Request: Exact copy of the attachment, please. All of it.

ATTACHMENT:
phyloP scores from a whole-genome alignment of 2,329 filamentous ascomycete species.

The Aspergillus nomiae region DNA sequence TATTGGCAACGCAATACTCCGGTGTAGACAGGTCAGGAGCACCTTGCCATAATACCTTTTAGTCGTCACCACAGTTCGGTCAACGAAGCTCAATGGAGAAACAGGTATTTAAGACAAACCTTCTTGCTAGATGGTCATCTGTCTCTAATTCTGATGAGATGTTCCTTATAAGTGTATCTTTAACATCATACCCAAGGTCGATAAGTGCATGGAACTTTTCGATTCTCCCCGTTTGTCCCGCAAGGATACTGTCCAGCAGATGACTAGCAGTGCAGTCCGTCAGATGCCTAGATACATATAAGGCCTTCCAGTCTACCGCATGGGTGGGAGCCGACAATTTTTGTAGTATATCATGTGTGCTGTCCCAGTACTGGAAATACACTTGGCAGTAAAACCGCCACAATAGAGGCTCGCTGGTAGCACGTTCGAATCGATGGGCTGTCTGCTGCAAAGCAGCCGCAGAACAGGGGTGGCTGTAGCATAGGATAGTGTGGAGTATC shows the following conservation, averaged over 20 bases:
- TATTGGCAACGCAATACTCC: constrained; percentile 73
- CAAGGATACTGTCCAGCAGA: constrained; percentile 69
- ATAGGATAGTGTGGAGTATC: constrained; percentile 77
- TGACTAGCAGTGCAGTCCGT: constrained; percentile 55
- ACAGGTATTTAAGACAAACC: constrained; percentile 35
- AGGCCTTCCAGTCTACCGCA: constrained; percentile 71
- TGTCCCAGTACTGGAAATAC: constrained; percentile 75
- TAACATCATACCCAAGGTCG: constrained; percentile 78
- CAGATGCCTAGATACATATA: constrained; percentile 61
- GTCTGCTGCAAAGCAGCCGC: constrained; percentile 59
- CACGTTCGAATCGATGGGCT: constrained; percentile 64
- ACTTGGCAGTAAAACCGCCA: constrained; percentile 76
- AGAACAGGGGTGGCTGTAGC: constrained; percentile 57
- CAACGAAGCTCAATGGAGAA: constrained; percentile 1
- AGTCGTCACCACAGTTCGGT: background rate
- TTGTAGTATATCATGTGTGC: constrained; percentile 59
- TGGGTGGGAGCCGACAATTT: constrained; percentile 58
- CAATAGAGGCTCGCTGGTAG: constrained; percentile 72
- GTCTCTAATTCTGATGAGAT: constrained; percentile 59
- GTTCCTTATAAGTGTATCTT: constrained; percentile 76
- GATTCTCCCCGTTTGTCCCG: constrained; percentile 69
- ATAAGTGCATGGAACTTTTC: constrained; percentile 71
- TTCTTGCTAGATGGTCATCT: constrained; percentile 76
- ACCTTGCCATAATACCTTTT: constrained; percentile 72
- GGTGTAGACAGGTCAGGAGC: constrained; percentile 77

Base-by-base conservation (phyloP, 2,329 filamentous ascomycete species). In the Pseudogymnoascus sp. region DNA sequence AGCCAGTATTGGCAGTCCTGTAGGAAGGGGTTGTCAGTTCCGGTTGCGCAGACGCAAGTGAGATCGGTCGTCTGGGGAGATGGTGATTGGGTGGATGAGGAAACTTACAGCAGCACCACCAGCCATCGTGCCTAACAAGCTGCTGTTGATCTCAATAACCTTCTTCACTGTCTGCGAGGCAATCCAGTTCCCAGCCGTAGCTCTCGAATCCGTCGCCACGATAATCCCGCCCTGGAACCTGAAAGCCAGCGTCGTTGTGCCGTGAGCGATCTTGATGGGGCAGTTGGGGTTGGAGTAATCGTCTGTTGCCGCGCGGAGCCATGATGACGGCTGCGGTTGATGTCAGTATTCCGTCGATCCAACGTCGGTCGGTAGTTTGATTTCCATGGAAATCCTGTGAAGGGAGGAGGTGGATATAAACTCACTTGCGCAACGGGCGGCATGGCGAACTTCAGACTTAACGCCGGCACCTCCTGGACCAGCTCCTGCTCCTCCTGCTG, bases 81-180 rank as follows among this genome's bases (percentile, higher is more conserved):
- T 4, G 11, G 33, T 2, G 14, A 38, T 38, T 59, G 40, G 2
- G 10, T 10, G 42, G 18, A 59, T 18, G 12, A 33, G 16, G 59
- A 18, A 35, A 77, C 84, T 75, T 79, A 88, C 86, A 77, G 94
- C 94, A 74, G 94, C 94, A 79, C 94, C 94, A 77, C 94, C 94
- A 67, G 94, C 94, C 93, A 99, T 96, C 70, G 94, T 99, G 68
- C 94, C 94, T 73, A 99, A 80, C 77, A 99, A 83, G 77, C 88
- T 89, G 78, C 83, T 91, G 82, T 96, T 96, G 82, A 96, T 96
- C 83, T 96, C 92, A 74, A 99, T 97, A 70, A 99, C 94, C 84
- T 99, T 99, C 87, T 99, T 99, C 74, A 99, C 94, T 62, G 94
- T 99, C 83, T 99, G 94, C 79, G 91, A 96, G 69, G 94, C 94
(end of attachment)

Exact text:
phyloP scores from a whole-genome alignment of 2,329 filamentous ascomycete species.

The Aspergillus nomiae region DNA sequence TATTGGCAACGCAATACTCCGGTGTAGACAGGTCAGGAGCACCTTGCCATAATACCTTTTAGTCGTCACCACAGTTCGGTCAACGAAGCTCAATGGAGAAACAGGTATTTAAGACAAACCTTCTTGCTAGATGGTCATCTGTCTCTAATTCTGATGAGATGTTCCTTATAAGTGTATCTTTAACATCATACCCAAGGTCGATAAGTGCATGGAACTTTTCGATTCTCCCCGTTTGTCCCGCAAGGATACTGTCCAGCAGATGACTAGCAGTGCAGTCCGTCAGATGCCTAGATACATATAAGGCCTTCCAGTCTACCGCATGGGTGGGAGCCGACAATTTTTGTAGTATATCATGTGTGCTGTCCCAGTACTGGAAATACACTTGGCAGTAAAACCGCCACAATAGAGGCTCGCTGGTAGCACGTTCGAATCGATGGGCTGTCTGCTGCAAAGCAGCCGCAGAACAGGGGTGGCTGTAGCATAGGATAGTGTGGAGTATC shows the following conservation, averaged over 20 bases:
- TATTGGCAACGCAATACTCC: constrained; percentile 73
- CAAGGATACTGTCCAGCAGA: constrained; percentile 69
- ATAGGATAGTGTGGAGTATC: constrained; percentile 77
- TGACTAGCAGTGCAGTCCGT: constrained; percentile 55
- ACAGGTATTTAAGACAAACC: constrained; percentile 35
- AGGCCTTCCAGTCTACCGCA: constrained; percentile 71
- TGTCCCAGTACTGGAAATAC: constrained; percentile 75
- TAACATCATACCCAAGGTCG: constrained; percentile 78
- CAGATGCCTAGATACATATA: constrained; percentile 61
- GTCTGCTGCAAAGCAGCCGC: constrained; percentile 59
- CACGTTCGAATCGATGGGCT: constrained; percentile 64
- ACTTGGCAGTAAAACCGCCA: constrained; percentile 76
- AGAACAGGGGTGGCTGTAGC: constrained; percentile 57
- CAACGAAGCTCAATGGAGAA: constrained; percentile 1
- AGTCGTCACCACAGTTCGGT: background rate
- TTGTAGTATATCATGTGTGC: constrained; percentile 59
- TGGGTGGGAGCCGACAATTT: constrained; percentile 58
- CAATAGAGGCTCGCTGGTAG: constrained; percentile 72
- GTCTCTAATTCTGATGAGAT: constrained; percentile 59
- GTTCCTTATAAGTGTATCTT: constrained; percentile 76
- GATTCTCCCCGTTTGTCCCG: constrained; percentile 69
- ATAAGTGCATGGAACTTTTC: constrained; percentile 71
- TTCTTGCTAGATGGTCATCT: constrained; percentile 76
- ACCTTGCCATAATACCTTTT: constrained; percentile 72
- GGTGTAGACAGGTCAGGAGC: constrained; percentile 77

Base-by-base conservation (phyloP, 2,329 filamentous ascomycete species). In the Pseudogymnoascus sp. region DNA sequence AGCCAGTATTGGCAGTCCTGTAGGAAGGGGTTGTCAGTTCCGGTTGCGCAGACGCAAGTGAGATCGGTCGTCTGGGGAGATGGTGATTGGGTGGATGAGGAAACTTACAGCAGCACCACCAGCCATCGTGCCTAACAAGCTGCTGTTGATCTCAATAACCTTCTTCACTGTCTGCGAGGCAATCCAGTTCCCAGCCGTAGCTCTCGAATCCGTCGCCACGATAATCCCGCCCTGGAACCTGAAAGCCAGCGTCGTTGTGCCGTGAGCGATCTTGATGGGGCAGTTGGGGTTGGAGTAATCGTCTGTTGCCGCGCGGAGCCATGATGACGGCTGCGGTTGATGTCAGTATTCCGTCGATCCAACGTCGGTCGGTAGTTTGATTTCCATGGAAATCCTGTGAAGGGAGGAGGTGGATATAAACTCACTTGCGCAACGGGCGGCATGGCGAACTTCAGACTTAACGCCGGCACCTCCTGGACCAGCTCCTGCTCCTCCTGCTG, bases 81-180 rank as follows among this genome's bases (percentile, higher is more conserved):
- T 4, G 11, G 33, T 2, G 14, A 38, T 38, T 59, G 40, G 2
- G 10, T 10, G 42, G 18, A 59, T 18, G 12, A 33, G 16, G 59
- A 18, A 35, A 77, C 84, T 75, T 79, A 88, C 86, A 77, G 94
- C 94, A 74, G 94, C 94, A 79, C 94, C 94, A 77, C 94, C 94
- A 67, G 94, C 94, C 93, A 99, T 96, C 70, G 94, T 99, G 68
- C 94, C 94, T 73, A 99, A 80, C 77, A 99, A 83, G 77, C 88
- T 89, G 78, C 83, T 91, G 82, T 96, T 96, G 82, A 96, T 96
- C 83, T 96, C 92, A 74, A 99, T 97, A 70, A 99, C 94, C 84
- T 99, T 99, C 87, T 99, T 99, C 74, A 99, C 94, T 62, G 94
- T 99, C 83, T 99, G 94, C 79, G 91, A 96, G 69, G 94, C 94